We are not out of the woods yet.
Just as Hollywood was coping with the early effects of the pandemic, it barely avoided a Writers Guild strike. After a long year of extensive shutdowns, things just seemed to be getting back on track after unions and management hashed out COVID protocols for productions to follow. But now a serious new conflict threatens to shut down production again. IATSE, the union representing crew members across the US and Canada, is seeking strike authorization votes from its Los Angeles locals and its local unions outside of LA.
The underlying agreements expired on July 31 but were extended so that negotiations could continue. Talks broke off on September 20 when the AMPTP presented what it called a “deal-closing comprehensive proposal that meaningfully addresses the IATSE’s key bargaining issues.” The producers’ group faulted the union for having “walked away from a generous comprehensive package.”
The top issue on IATSE’s agenda is working conditions. Crews have complained for years about interrupted meal breaks and 16-20 hour workdays with inadequate rest time in between. Any hope that things might change coming back from the COVID-enforced hiatus proved illusory, prompting the union to seize this moment to push back on this longstanding gripe. IATSE is also looking for increases in scale, especially for the lower-paid job classifications, which may pay only slightly more than California’s $14/hour minimum wage. They are also seeking to eliminate the favorable wage scales for streaming projects compared to broadcast and theatrical.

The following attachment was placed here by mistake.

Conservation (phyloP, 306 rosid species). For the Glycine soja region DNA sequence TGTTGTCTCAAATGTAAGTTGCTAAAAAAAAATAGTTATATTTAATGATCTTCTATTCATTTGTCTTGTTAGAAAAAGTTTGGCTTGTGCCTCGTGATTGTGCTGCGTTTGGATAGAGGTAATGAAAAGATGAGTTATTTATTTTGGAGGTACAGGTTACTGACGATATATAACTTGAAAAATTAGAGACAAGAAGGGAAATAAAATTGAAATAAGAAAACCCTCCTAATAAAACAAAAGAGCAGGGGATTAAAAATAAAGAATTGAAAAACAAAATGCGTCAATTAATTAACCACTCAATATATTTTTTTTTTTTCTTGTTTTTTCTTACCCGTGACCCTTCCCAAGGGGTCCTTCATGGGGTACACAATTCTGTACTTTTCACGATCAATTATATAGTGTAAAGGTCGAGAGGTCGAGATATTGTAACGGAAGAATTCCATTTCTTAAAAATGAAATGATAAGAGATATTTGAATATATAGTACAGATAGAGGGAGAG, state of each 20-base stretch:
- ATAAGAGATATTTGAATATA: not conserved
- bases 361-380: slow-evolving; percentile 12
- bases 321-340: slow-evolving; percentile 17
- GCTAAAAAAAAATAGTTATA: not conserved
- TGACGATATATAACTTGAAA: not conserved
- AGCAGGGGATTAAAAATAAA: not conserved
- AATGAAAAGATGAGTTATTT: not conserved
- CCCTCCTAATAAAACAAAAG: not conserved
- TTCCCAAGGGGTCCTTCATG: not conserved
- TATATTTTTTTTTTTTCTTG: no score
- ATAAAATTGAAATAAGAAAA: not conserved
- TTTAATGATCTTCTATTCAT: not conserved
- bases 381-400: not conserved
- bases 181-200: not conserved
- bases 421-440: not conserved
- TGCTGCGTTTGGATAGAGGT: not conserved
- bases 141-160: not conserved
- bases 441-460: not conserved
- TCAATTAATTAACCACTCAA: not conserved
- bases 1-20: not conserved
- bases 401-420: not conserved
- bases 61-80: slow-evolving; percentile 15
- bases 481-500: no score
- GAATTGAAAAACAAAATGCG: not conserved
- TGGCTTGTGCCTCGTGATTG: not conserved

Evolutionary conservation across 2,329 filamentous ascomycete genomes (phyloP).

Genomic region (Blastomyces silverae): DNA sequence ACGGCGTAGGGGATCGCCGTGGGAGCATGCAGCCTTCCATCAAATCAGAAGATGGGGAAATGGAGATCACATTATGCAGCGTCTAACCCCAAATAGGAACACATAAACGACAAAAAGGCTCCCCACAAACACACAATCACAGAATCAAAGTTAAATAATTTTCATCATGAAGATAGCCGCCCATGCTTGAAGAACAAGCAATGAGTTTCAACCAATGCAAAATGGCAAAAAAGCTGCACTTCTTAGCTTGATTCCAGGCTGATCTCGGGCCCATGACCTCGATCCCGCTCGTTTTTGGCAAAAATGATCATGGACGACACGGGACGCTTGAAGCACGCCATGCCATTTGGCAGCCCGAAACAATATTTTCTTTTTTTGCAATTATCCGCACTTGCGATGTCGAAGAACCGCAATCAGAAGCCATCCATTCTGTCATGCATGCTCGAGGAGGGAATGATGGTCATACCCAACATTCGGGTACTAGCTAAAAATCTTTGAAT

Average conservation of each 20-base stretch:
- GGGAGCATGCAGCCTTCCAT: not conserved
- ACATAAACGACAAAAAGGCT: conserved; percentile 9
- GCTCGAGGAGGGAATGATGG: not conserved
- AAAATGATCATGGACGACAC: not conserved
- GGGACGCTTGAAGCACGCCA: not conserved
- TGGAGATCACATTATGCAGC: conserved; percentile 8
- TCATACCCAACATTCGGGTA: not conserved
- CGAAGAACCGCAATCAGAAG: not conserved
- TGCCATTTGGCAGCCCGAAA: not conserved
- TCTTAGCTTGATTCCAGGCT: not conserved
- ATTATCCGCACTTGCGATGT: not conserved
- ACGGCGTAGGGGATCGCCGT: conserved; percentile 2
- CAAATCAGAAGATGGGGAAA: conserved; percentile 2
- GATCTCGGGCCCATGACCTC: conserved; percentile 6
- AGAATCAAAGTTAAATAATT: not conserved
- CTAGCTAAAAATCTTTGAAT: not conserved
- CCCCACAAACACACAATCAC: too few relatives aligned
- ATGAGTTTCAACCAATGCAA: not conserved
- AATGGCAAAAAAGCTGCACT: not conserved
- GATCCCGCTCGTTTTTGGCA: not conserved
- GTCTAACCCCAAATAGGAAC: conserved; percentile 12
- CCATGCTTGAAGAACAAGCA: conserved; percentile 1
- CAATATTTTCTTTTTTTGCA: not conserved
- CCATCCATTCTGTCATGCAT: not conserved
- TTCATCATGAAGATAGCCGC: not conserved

LA-based crew and those working elsewhere are under separate contracts but both of these are at issue. A nationwide strike would have wide-reaching effects. Unlike a writers strike, producers and platforms will not have the option to substitute unscripted for scripted programming, since union crews work on both. A great deal of animated production also relies on IATSE personnel. Management and the media have come to expect triennial drama when the three above-the-line guild contracts come up for renegotiation but may have taken below-the-line workers for granted. IATSE hasn’t gone out on strike since 1945. This has been an unusual year, indeed.